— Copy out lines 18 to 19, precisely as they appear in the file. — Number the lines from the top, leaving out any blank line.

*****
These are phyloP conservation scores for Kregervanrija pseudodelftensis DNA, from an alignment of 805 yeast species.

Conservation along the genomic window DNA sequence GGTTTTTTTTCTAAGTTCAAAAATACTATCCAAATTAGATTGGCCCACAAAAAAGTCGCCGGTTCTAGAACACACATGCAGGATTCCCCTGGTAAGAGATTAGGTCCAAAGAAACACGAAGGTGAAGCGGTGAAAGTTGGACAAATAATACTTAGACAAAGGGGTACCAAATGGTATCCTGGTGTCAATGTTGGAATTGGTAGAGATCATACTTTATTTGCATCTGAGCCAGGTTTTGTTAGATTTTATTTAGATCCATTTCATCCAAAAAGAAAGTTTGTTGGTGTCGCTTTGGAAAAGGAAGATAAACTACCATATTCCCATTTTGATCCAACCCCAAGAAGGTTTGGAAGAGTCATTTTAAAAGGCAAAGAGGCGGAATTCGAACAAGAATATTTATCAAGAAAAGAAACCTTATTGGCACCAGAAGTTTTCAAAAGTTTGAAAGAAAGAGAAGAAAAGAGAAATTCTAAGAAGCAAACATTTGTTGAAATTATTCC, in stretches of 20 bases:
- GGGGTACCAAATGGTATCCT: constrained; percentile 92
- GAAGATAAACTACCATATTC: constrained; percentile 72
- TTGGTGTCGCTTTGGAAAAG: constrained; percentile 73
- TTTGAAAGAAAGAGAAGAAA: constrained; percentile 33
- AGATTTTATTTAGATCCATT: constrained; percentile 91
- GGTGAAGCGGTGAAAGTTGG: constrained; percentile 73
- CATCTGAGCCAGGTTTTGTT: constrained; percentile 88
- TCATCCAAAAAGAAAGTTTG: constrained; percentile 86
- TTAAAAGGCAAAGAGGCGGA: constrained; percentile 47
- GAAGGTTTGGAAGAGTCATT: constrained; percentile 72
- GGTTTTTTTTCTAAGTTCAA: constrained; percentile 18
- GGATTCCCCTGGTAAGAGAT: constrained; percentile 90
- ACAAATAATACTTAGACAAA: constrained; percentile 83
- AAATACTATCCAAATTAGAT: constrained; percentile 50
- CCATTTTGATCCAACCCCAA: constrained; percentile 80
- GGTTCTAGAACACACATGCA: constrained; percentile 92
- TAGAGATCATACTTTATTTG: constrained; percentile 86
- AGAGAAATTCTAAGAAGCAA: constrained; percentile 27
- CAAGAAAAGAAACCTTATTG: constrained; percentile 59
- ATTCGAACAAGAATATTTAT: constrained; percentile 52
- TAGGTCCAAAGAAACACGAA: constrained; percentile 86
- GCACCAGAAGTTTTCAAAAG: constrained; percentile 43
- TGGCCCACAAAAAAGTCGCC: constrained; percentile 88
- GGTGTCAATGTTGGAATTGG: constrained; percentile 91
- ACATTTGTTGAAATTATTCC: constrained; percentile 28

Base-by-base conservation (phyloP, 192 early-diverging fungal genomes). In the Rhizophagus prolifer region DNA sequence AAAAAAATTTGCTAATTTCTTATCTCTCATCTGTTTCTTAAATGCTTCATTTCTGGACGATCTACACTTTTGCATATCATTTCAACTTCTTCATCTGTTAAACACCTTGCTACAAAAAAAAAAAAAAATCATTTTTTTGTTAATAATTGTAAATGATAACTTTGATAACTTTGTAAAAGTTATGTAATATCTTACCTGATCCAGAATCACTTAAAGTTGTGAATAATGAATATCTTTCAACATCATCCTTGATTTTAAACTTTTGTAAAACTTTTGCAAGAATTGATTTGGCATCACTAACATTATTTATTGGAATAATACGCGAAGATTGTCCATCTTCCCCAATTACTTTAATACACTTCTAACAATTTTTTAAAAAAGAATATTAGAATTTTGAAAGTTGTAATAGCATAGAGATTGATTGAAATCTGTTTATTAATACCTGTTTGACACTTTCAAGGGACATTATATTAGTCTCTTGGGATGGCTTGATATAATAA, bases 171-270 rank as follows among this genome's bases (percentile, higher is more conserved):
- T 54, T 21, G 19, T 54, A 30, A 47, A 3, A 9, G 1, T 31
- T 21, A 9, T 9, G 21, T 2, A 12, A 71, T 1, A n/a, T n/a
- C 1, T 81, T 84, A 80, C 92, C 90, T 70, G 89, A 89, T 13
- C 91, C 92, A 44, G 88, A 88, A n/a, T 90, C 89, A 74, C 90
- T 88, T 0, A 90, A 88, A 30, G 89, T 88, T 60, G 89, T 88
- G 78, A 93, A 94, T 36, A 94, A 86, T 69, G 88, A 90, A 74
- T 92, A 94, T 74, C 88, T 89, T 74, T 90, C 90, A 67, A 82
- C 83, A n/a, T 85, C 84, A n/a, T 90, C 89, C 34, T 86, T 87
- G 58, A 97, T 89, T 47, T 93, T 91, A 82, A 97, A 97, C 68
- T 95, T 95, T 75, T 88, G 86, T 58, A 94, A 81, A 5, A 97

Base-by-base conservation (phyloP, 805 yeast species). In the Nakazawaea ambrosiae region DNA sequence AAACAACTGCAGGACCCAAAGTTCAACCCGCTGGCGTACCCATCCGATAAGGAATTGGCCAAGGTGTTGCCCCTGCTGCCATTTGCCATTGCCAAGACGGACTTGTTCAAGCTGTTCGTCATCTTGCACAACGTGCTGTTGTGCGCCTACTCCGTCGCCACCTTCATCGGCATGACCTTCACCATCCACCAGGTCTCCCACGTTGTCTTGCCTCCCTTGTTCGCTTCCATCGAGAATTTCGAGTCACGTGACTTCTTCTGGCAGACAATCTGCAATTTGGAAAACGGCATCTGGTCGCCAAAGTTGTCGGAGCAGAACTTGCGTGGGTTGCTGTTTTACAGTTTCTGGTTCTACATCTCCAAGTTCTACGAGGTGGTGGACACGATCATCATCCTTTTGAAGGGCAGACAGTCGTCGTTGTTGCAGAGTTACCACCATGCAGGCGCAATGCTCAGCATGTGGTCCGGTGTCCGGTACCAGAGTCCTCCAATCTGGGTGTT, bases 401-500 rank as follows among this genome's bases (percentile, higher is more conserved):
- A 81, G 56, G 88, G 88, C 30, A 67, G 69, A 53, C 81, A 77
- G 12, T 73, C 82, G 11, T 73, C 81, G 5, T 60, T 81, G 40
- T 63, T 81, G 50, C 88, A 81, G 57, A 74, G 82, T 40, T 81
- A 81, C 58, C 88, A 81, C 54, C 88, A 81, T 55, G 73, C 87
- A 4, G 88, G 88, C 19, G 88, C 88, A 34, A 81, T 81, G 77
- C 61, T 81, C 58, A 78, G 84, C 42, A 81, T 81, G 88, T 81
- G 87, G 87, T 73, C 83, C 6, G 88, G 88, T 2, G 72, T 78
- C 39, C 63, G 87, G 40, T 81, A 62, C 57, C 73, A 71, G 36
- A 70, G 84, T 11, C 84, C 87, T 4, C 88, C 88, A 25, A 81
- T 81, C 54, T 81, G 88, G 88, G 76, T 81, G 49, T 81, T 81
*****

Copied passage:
- GGTTCTAGAACACACATGCA: constrained; percentile 92
- TAGAGATCATACTTTATTTG: constrained; percentile 86